Norman Macleod, Kt., C.J.
1. The plaintiffs sued to recover possession by redemption of the property described in Clause (e) of para 2 of the plaint. The properties originally belonged to Bhaudin who left a widow Hamidabibi, a son Daud, and two daughters who are plaintiffs Nos. 2 and 3. After Bhaudin's death, a suit was filed by a creditor of his, and only Daud was made a party, but as he was a minor, Hamidabibi, his mother, was impleaded as his guardian and filed a written statement on his behalf. In execution of the decree which was passed in favour of that creditor, certain property belonging to the estate of Bhaudin was put up for sale. That property had already been mortgaged to one Abbas in 1878, so that the heirs of Bhaudin were only entitled to the equity of redemption, which was purchased by AH, father of Abbas. The present defendants Nos. 1 and 2 are the sons of Abbas. A decree for redemption was passed in favour of plaintiffs Nos. 2 and 3 by the trial Court, and that has been confirmed in appeal.
2. The main question is whether the daughters of Bhaudin were deprived of their rights to the property by the decree passed against Daud and the subsequent sale. Ordinarily speaking they would not be bound by the decree in a suit to which they were not parties, nor would their interests in their father's estate pass by the sale in execution of that decree. That was decided by a Bench of this Court in Bhagirthibai v. Roshanbi I.L.R. (1918) 43 Bom. 412 : 21 Bom. L.R. 329.
3. The learned Judges in that case considered the decisions in Khurshetbibi v. Keso Vinayak I.L.R. (1887) 12 Bom. 101, and Davalava v. Bhimaji Dhondom. Mr. Justice Heaton said (p. 426):
My learned brother and myself have considered the matter moat carefully and have come to the conclusion that it would not be incumbent on us to follow the case of Khnmhetbibi v. Keso Vinayak I.L.R. (1887) Bom. 101 if that case be held to affirm that the theory of substantial representation derived from the Hindu law applies to Mahomedans. For, to follow that case, if it so decides, would be to accept, without any stated reason for doing so, the application to Mahomedans of a rule evolved out of Hindu law; and to do this would, we think, be to set aside the principles underlying the decision of the Full Bench of this Court in Isap Ahmed v. Abhramji Ahmadji I.L.R. (1917) 41 Bom. 588 : 19 Bom. L.R. 579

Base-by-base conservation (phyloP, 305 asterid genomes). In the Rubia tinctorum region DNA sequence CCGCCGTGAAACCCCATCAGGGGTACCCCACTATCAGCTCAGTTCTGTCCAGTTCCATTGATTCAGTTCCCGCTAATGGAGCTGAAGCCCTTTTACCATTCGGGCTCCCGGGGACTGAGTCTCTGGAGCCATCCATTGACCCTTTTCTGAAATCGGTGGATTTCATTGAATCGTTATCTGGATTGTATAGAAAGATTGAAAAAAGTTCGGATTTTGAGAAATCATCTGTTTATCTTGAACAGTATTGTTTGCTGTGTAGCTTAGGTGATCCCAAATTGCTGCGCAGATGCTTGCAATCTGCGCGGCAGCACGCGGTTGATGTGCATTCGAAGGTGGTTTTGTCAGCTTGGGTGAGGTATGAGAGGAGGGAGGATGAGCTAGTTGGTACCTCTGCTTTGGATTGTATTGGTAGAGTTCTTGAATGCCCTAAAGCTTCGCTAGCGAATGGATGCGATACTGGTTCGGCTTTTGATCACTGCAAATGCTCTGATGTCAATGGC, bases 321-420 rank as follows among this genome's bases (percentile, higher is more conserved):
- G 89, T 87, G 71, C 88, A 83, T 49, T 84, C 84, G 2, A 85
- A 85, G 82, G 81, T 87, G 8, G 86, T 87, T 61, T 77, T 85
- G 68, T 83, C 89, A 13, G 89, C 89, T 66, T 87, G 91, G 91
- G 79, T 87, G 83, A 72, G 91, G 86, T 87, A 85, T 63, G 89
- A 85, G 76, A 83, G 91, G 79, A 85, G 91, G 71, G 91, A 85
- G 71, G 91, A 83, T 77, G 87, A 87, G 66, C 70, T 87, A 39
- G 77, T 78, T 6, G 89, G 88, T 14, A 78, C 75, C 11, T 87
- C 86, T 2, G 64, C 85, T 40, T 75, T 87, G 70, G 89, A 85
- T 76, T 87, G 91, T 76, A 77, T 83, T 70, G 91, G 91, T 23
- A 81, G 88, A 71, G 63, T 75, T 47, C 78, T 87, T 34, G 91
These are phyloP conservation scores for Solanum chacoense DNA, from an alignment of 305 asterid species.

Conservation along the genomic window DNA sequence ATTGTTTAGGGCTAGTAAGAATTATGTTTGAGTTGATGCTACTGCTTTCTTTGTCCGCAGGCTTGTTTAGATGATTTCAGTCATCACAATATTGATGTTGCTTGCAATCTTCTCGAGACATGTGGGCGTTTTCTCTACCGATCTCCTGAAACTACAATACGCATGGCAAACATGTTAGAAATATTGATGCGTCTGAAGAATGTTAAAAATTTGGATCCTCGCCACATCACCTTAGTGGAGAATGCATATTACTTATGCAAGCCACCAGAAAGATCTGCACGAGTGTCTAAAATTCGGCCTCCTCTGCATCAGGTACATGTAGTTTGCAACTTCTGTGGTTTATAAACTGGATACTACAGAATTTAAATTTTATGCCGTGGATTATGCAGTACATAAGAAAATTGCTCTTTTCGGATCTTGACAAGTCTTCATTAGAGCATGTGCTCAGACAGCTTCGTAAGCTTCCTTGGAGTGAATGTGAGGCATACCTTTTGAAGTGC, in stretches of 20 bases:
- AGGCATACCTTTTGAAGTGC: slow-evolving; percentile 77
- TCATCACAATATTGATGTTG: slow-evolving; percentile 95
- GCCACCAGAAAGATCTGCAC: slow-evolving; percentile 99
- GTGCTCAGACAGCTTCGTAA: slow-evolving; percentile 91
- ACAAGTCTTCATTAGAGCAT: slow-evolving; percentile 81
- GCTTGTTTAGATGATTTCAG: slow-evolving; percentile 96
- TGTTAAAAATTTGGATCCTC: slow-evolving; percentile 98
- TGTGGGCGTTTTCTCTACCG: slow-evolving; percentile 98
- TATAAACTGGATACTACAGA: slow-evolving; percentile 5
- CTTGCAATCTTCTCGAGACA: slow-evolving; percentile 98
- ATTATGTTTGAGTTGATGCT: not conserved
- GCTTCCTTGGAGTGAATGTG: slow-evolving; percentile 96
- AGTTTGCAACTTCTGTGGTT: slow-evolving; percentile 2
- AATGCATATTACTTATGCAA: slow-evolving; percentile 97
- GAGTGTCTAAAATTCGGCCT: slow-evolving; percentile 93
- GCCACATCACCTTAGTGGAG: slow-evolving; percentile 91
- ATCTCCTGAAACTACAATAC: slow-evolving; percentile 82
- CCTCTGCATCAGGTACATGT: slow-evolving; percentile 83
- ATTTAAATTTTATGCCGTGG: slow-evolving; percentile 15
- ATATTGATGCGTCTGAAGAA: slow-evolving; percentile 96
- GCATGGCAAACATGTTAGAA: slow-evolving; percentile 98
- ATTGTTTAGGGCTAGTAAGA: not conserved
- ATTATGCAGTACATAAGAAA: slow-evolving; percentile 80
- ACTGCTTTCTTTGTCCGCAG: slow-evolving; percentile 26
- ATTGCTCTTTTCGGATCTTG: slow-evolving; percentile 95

4. We think it is advisable to follow the latest decision on the point, which is also supported by the opinion of Sir Roland Wilson in his Digest of Anglo-Mnhomedan Law, 3rd Edition. See also paragraphs 566, 567 of F. B. Tyabji's Principles of Mahomedan Law. The plaintiffs Nos. 2 and 3 will, therefore, be entitled to redeem, but the decree as drawn up by the trial Court is too wide, as these plaintiffs would only be entitled to redeem to the extent of their shares in the estate of Bhaudin, which would be 7/32 each. The case must go back to the trial Court to ascertain the exact amount which they must pay, and what properties should be redeemed by such payments, as there are five properties in suit, and we are told that only four of these properties were purchased by the defendants at the sale in execution of the decree in Suit No. 691 of 1880. If that is the case, the fifth property is only subject to the mortgage, Exhibit Hi. We do not know whether it really makes very much difference, because plaintiffs Nos,2 and 3 are entitled to consider that the sale does not in any way affect their interests. Therefore all the five properties may be taken as subject to the mortgage and liable to be redeemed. On the plaintiffs Nos.'! and 3 paying the redemption money they will be entitled to be placed in joint possession with the defendants. The plaintiffs Nos. 2 and 3 will be entitled to their costs in this Court and in the Court below. Liberty to plaint iffs Nos.2 and 3 to apply when they pay the money in execution for partition.